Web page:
In November of 1986, San Francisco voters passed Proposition M, a citizen-sponsored initiative that created the first annual limit on high-rise development in the country – 475,000 square feet per year – and set new planning priorities which stressed protecting affordable housing, neighborhood character and small businesses.
During this time, like most major cities in the United States, a major expansion in office development had been taking place. Partially due to Ronald Reagan’s tax incentive to spur the “dead” economy of the late 1970’s, office development had exploded in San Francisco. However the economics behind this growth were based upon the economic belief that if you “build it, they will come.”
The entire office development market was a purely speculative play and not based on the city’s need. Throughout the country, office vacancy rates spiraled upwards rising to over 20 percent vacancy in San Francisco and most major office markets throughout the US.
Since the 1970’s when San Francisco began building skyscrapers in its downtown, there has been anti-growth protest. By the end of 1986, building owners such as Shorenstein, one of the oldest organizations active in the ownership and operation of high-quality office properties in the U.S., were beginning to gather.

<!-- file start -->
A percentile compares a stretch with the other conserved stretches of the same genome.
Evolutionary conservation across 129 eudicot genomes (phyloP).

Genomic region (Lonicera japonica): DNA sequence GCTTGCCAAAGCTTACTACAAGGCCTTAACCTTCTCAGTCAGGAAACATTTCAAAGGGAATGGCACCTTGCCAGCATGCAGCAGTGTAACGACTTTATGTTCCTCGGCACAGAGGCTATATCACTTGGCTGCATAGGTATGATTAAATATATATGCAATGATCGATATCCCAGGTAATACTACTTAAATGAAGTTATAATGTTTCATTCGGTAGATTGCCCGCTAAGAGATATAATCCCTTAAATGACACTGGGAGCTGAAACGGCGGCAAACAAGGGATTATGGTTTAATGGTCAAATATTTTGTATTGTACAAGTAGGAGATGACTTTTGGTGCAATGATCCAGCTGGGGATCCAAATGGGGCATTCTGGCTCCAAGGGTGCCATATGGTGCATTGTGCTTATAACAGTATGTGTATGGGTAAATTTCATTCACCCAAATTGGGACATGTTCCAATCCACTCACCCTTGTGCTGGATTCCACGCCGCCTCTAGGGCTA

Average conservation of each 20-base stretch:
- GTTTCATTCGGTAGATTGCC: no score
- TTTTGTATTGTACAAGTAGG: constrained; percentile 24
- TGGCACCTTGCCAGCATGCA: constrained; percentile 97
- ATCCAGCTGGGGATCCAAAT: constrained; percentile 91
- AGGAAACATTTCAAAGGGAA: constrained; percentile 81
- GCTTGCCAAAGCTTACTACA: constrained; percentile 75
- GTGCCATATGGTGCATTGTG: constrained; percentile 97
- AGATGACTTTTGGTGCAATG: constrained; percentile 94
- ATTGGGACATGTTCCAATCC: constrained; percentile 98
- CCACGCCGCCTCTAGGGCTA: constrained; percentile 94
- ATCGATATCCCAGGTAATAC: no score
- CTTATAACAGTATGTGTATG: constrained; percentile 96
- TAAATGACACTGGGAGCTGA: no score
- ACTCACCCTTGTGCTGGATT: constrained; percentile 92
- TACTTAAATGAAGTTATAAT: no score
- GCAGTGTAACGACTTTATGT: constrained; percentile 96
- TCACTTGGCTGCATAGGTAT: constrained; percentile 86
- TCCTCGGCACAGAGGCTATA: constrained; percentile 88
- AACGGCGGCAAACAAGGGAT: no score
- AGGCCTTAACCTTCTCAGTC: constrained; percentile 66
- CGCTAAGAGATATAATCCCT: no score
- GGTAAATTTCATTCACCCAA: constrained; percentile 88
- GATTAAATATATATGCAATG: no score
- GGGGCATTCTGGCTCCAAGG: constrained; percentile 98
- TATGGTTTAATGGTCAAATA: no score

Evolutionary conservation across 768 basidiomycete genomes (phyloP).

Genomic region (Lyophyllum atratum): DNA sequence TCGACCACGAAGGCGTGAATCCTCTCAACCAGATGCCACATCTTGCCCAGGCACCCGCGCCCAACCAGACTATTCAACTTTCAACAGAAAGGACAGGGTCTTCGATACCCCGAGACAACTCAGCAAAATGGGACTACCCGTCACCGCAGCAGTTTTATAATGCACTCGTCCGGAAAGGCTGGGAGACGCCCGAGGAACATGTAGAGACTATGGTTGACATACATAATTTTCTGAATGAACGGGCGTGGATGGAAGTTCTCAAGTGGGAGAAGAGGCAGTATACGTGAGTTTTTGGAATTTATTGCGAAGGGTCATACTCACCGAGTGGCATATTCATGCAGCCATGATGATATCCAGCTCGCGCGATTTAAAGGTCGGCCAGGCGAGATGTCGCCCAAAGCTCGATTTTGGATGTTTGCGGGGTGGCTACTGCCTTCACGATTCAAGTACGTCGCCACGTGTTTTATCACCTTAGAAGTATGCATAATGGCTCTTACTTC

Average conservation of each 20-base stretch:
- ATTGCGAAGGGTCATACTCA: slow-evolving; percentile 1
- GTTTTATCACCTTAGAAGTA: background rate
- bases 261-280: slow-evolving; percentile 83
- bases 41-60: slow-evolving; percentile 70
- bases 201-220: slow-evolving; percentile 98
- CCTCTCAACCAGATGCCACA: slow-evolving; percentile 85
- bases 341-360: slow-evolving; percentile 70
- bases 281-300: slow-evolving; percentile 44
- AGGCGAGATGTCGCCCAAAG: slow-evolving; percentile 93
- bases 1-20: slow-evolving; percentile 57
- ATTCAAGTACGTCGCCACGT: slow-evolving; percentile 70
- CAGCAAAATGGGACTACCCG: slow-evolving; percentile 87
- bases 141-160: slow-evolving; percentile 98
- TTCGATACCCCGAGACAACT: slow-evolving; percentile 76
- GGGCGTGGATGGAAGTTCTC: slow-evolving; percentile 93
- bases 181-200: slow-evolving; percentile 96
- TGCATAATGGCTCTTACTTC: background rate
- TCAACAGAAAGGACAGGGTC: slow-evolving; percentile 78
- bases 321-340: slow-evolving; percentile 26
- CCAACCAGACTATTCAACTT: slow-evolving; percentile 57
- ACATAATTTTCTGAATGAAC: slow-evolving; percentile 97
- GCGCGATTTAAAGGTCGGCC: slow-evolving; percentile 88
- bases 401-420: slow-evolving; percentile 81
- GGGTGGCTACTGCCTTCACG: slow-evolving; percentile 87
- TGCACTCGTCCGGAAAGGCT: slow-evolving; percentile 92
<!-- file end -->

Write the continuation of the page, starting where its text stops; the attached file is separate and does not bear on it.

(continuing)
Proposition M reduced office development and required government approval of both design and location, and would need to be judged under what was then described then as a “building beauty contest.”
This measure did not include residential high-rises, so developers were building residential towers instead of office towers. Approved development sites since Proposition M were never built since the market could not support the price points necessary in order to make economic sense to build office buildings. However, with office market rents skyrocketing and major demand to build office space to accommodate the tech industry’s thirst to grow, almost all past approved projects are now being built. Consequently, we are now running right back into the annual ceiling of available office space that can be built as a result of Proposition M.
Without changes made to Proposition M, San Francisco will not be able to continue to meet the needs of growing tech firms. This means that prices of current office space will continue to rise until tech firms feel they can no longer afford to operate in San Francisco. Unfortunately, before this happens, traditional businesses will be priced out of the office market and highly speculative tech tenants, that may or may not survive beyond a few years life cycle, will replace current profitable businesses. This could prove to be devastating long-term to San Francisco. If the tech market softens or if firms move out because they cannot grow here, then the entire economy of the city and surrounding Bay Area could be severely impacted.
All of the city’s attention has been on residential development. However, we also need to look at office development now in order to continue to see San Francisco’s businesses grow. If not, we are in for a major economic stir that could become really ugly.